Many conditions can cause hip pain. Sports injuries can damage cartilage and ligaments. Not too many years ago, most adult hip pain was treated with medication, therapy, or joint replacement. Over the past decade, hip arthroscopy has evolved to one of the most important diagnostic and therapeutic tools for the orthopedic surgeon managing hip problems.
You can think of the hip as a ball and socket joint with incredible mobility. Like all joints, the ball and socket are lined with cartilage, however, the hip is somewhat unique in that the socket has an outer rim of flexible cartilage called the labrum which gradually merges with the joint capsule. The main function of the labrum is to maintain a seal around the ball joint to keep the normal synovial fluid in the joint. In a properly functioning hip, the cartilage is separated by a synovial fluid layer. It is like having two pieces of glass with oil between them. As long as the oil is between the glass plates, there is very little friction.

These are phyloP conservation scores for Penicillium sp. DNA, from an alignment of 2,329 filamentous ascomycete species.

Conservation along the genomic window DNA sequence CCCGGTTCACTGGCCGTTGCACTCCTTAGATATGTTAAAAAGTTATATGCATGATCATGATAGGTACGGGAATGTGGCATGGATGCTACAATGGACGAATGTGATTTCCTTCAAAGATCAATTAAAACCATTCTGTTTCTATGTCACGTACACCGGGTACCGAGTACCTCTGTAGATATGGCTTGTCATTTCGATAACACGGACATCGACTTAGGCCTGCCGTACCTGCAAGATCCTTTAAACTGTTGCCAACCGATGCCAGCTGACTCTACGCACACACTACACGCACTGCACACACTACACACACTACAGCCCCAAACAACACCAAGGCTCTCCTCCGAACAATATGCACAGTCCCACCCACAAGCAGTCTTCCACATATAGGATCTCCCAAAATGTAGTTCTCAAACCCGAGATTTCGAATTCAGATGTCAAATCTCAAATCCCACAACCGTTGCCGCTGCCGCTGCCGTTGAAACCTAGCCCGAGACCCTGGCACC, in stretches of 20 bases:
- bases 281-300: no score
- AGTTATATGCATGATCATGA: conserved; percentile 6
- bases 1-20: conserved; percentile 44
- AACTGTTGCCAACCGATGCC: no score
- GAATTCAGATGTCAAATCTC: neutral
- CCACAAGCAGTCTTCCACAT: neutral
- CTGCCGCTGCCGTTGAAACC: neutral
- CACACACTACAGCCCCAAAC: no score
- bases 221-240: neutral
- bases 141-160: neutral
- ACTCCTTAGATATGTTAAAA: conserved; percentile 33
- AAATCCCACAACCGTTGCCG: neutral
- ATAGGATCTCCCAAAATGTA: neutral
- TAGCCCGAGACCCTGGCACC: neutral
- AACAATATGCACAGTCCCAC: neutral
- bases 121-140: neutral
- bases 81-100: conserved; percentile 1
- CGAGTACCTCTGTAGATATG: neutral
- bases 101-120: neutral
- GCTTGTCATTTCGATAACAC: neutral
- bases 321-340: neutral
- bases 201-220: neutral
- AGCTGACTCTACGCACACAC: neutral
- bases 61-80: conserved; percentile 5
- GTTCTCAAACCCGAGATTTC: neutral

Treatment of labral tears is an important indication for hip arthroscopy. Repairing a torn labrum (shown in picture) can not only eliminate hip pain, but also delay and possibly eliminate the development of arthritis. Sometimes the body forms extra bone along the margins of the socket or the ball of the hip joint which can cause pain with motion. This extra bone impinges on surrounding bone or soft tissue. Hip Arthroscopy can be used to remove the extra bone and eliminate pain. Tendons can rub on structures about the hip and cause problems. Pain in the front of the hip can be caused by the iliopsoas or sometimes just called the psoas tendon. This tendon can rub on bone, or sometimes even a replaced hip joint, and cause significant symptoms. Hip arthroscopy can be used to release this tendon. For the first few weeks after the release, the hip is weak, however, as the elongated tendon heals, the hip strengthens.
Hip arthroscopy has many other indications, such as removal of loose bodies and inflamed synovium. Many people develop trochanteric bursitis which causes pain along the outside of the hip. This condition usually responds to rest, injections, and therapy, however, sometimes pain persists despite these modalities. An arthroscope can be use to remove the inflamed trochanteric bursa and the pain that has lasted for months or even years eliminated.
One major benefit of hip arthroscopy over an open procedure, is that patients recover much quicker with less pain. People have several small puncture wounds rather than a large incision. Hip arthroscopy is performed as a day surgery. Patients usually use crutches for one to six weeks and athletes usually return to sports by 12 weeks.